English

Definition of stark adjective from the Oxford Advanced Learner's Dictionary

     

    stark

     adjective
    adjective
    BrE BrE//stɑːk//
     
    ; NAmE NAmE//stɑːrk//
     
    (starker, starkest)
     
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  1. 1(often disapproving) looking severe and without any colour or decoration I think white would be too stark for the bedroom. The hills stood stark against the winter sky.
  2. 2unpleasant; real, and impossible to avoid synonym bleak The author paints a stark picture of life in a prison camp. a stark choice The remains of the building stand as a stark reminder of the fire. He now faces the stark reality of life in prison. The stark fact is that even with more time, we still couldn’t raise enough money. Synonymsplainsimple stark bare unequivocal These words all describe statements, often about something unpleasant, that are very clear, not trying to hide anything, and not using more words than necessary.plain used for talking about a fact that other people may not like to hear; honest and direct in way that other people may not like:The plain fact is that nobody really knows.simple [only before noun] used for talking about a fact that other people may not like to hear; very obvious and not complicated by anything else:The simple truth is that we just can’t afford it.plain or simple?When it is being used to emphasize facts that other people may not like to hear, plain is usually used in the expression the plain fact/​truth is that… Simple can be used in this way too, but it can also be used in a wider variety of structures and collocations (such as reason and matter):The problem was due to the simple fact that… The problem was due to the plain fact that… for the plain reason that… It’s a plain matter of… Expressions with simple often suggest impatience with other people’s behaviour.stark (rather formal) used for describing an unpleasant fact or difference that is very obvious:The stark truth is that there is not enough money left. The simple/​plain truth may be something that some people do not want to hear, but it may be good for them to hear it anyway. The stark truth is something particularly unpleasant and has no good side to it at all.bare [only before noun] the most basic or simple, with nothing extra:She gave me only the bare facts of the case.unequivocal (formal) expressing your opinion or intention very clearly and firmly:The reply was an unequivocal ‘no’.Patterns the plain/​simple/​stark/​bare/​unequivocal truth a(n) plain/​simple/​stark/​bare/​unequivocal fact/​statement a(n) plain/​simple/​unequivocal answer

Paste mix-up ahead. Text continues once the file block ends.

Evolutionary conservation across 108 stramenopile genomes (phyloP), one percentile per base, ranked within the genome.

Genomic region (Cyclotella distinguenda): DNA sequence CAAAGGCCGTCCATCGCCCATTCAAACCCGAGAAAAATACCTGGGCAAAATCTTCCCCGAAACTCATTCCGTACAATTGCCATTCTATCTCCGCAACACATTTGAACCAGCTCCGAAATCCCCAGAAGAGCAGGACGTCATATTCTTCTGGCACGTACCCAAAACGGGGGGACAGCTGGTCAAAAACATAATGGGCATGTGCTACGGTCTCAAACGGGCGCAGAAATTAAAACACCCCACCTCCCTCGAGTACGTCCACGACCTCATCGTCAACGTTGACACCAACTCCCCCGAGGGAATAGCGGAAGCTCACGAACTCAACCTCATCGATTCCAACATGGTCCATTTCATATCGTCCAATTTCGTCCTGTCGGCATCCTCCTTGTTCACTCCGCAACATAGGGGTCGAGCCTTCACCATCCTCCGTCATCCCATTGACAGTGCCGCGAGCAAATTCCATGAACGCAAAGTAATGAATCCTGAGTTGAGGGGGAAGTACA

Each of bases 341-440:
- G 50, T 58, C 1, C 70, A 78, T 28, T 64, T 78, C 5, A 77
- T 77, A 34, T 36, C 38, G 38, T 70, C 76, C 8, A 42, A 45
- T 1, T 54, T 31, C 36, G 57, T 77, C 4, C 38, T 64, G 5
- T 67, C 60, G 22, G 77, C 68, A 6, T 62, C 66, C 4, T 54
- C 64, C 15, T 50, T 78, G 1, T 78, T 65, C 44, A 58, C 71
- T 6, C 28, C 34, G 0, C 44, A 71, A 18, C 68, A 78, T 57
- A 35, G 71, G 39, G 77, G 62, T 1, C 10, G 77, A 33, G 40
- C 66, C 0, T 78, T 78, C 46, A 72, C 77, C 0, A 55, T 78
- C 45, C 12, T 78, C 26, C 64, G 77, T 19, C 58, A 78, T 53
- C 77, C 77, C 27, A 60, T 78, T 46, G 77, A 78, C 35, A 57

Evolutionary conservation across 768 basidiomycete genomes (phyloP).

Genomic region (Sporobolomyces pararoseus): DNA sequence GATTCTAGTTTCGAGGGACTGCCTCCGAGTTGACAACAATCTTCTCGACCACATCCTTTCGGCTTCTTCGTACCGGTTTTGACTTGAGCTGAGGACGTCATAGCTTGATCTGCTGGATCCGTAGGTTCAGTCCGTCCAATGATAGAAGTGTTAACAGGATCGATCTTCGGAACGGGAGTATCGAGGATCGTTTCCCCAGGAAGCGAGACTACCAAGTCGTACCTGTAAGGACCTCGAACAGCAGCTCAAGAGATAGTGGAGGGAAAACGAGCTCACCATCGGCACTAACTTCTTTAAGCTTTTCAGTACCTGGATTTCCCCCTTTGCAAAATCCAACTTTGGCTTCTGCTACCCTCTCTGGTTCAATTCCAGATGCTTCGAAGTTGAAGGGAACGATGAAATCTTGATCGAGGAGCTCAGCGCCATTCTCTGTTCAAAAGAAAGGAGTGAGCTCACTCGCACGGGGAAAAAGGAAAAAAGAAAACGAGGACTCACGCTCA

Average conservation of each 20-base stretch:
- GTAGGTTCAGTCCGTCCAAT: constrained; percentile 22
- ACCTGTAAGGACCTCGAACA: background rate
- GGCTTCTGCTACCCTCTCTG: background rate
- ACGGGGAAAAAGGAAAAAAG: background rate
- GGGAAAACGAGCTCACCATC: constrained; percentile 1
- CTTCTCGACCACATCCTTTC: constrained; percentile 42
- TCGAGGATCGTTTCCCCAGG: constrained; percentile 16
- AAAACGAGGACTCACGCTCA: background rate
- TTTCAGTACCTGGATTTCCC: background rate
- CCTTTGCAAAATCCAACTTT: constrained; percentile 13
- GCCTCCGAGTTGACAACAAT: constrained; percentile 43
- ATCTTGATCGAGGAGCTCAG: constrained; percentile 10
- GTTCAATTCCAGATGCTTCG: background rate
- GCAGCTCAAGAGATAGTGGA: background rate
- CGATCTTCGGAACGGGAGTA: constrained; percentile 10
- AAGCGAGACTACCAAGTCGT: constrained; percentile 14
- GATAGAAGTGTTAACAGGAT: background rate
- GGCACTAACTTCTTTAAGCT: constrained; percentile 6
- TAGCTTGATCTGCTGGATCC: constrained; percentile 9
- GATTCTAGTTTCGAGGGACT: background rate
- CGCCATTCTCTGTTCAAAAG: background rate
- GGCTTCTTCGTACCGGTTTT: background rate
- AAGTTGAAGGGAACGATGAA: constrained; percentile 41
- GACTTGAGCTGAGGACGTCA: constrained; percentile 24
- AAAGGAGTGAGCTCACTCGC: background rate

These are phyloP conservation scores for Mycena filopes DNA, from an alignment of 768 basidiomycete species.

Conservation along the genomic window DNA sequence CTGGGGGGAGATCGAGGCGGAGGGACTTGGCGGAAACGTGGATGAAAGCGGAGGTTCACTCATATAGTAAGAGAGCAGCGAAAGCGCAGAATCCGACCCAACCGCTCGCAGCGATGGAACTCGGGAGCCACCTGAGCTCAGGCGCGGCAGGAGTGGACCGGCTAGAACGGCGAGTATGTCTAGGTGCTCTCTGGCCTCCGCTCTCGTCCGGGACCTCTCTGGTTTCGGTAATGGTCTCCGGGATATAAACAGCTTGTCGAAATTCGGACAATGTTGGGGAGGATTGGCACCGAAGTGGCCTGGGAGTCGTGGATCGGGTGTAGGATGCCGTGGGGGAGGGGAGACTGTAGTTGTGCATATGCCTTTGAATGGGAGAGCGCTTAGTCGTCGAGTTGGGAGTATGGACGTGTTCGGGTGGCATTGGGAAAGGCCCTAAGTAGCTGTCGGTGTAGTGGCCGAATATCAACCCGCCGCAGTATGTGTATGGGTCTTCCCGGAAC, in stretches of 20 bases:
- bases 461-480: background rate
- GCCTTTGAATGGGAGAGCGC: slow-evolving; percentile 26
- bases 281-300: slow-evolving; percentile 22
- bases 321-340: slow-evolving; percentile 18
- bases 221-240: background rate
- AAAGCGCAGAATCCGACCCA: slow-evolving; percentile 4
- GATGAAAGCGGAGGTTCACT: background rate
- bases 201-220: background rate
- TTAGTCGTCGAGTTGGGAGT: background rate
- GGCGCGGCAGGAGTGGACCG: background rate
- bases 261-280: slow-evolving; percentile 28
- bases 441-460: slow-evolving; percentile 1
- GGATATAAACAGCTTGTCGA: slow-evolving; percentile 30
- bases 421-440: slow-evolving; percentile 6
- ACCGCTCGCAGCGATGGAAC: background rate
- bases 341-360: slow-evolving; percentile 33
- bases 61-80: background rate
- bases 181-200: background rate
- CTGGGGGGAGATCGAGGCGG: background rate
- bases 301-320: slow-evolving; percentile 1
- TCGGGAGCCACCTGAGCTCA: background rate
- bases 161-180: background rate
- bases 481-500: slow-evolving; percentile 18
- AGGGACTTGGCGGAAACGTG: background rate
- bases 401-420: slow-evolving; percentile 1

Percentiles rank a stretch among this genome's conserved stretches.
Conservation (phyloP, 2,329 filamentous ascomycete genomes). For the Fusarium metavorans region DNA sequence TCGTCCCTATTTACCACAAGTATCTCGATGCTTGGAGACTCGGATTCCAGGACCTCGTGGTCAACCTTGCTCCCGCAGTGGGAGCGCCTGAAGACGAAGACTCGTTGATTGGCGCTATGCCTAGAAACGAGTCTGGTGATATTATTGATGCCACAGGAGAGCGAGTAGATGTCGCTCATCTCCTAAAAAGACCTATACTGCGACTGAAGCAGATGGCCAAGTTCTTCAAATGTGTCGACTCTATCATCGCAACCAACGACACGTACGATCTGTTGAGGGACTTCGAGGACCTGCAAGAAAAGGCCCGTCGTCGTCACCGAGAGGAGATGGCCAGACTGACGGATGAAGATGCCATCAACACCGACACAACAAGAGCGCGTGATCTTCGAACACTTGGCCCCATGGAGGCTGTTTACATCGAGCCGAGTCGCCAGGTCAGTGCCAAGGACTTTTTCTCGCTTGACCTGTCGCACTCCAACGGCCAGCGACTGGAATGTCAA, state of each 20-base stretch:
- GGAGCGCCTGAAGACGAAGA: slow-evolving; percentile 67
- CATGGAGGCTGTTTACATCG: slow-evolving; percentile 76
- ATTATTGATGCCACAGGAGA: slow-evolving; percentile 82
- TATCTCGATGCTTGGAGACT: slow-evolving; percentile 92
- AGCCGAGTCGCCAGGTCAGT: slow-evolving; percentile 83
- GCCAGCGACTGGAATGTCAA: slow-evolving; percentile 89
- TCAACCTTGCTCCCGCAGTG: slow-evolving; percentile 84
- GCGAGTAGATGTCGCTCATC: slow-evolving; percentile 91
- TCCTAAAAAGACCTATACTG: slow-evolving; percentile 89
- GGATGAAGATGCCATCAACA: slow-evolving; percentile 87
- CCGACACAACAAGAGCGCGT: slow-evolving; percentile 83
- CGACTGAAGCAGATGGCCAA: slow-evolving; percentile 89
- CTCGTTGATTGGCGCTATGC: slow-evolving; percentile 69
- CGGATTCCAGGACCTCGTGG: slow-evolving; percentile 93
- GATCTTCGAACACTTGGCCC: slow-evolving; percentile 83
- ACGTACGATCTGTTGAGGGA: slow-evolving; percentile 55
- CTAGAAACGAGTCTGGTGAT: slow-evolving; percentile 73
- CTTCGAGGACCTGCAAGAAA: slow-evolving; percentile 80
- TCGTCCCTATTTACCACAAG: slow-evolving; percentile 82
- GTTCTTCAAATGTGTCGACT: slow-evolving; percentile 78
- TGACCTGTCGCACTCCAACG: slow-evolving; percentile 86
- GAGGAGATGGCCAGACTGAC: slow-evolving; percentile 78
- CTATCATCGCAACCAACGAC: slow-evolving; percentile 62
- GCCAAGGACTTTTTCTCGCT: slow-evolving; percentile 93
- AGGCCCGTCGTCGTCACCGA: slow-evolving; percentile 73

3. 3very different to something in a way that is easy to see synonym clear stark differences Social divisions in the city are stark. The good weather was in stark contrast to the storms of previous weeks.
  4. 4[only before noun] complete and total synonym utter The children watched in stark terror.
  5. Word Origin Old English stearc ‘unyielding, severe’, of Germanic origin; related to Dutch sterk and German stark ‘strong’.Extra examples The corridors were stark and uncarpeted. The décor was rather stark for my taste. The government faced a stark choice between civil war and martial law. The stark truth is that there is not enough money left.
See the Oxford Advanced American Dictionary entry: stark